Preparing To Preach… The Word and The Walk


I believe that too much attention is given at times to the technical aspects of preaching and not enough time to the spiritual character of the preacher. I speak first about the preacher for this reason. It is not the preaching that determines the preacher nearly as much as the preacher that determines the preaching. God is far more interested in preparing the man than He is in the man preparing the message. The preacher must not just preach what he learns; he must preach what he lives.

The Preacher Must Get A Word From God

I believe that every pastor and preacher should have the unshakable conviction that he has been called by God to pastor and preach.

“I thank Christ Jesus our Lord, who has given me strength, that he considered me faithful, appointing me to his service.” (1 Timothy 12, NIV)

There is a dangerous trend today that minimizes the call of God on a man’s life that I think is very dangerous. I am convinced we have many men today who are pastoring and preaching who have never been called. There was a young man who preached his first sermon and after it was over he went to the Pastor Emeritus of the church, who had been in the ministry for many years and said, “Do think I have been called?” The wise old pastor said, “Son, you may have been called, but I believe it was local and not long distance.”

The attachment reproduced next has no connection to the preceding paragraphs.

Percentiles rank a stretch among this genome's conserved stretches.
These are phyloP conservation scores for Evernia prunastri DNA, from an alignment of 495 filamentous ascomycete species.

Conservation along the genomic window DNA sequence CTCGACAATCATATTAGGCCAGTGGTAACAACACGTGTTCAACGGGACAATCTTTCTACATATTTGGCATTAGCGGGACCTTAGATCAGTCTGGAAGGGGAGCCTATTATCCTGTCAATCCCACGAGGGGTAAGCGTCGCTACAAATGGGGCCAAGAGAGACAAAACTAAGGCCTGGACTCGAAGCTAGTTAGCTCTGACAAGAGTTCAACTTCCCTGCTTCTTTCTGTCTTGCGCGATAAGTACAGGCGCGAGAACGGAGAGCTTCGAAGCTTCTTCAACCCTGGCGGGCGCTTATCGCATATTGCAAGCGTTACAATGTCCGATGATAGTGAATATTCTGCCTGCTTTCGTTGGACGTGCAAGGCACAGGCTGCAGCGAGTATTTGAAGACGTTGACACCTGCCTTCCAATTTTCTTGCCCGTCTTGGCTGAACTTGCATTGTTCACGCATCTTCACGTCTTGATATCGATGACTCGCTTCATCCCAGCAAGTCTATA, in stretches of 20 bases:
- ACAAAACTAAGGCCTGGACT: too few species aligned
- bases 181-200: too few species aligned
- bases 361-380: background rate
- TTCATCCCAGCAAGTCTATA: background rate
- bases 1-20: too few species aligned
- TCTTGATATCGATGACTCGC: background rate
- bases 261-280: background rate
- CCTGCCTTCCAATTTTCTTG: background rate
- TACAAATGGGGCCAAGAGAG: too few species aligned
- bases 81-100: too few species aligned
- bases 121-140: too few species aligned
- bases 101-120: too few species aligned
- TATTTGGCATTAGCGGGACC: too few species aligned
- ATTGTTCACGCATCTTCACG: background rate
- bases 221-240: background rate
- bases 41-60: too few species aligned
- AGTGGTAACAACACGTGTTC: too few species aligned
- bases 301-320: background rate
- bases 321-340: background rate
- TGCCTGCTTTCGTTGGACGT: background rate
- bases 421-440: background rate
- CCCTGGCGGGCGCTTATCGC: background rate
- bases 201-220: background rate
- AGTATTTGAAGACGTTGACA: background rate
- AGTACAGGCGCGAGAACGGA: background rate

There have been times in my life when I have doubted my conversion. There has never been a time in my life when I doubted my calling. If you cannot look in the mirror and say with conviction that Jesus Christ Himself put you into the ministry, then you should not be in the ministry.

The Preacher Must Have A Walk With God

One of the greatest temptations we all face is to get so busy in our working for God that we neglect walking with God. You may impress other people with your work, but God is only impressed with your walk.

God is more interested in your walking with Him than He is in your talking for Him. Years ago a survey was done of one of the largest, well-known, theological seminaries in our country in which 93% of the students studying for the ministry stated “I do not have a regular devotional life.” Both the quality and the impact of your preaching will never rise above the quality of the time you spend with God alone. I use three primary tools in my quiet time: a Bible, a notebook (spiritual journal), and a quiet place.

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Author: Dr. James Merritt, Senior Pastor of Cross Pointe Church  and host of Touching Lives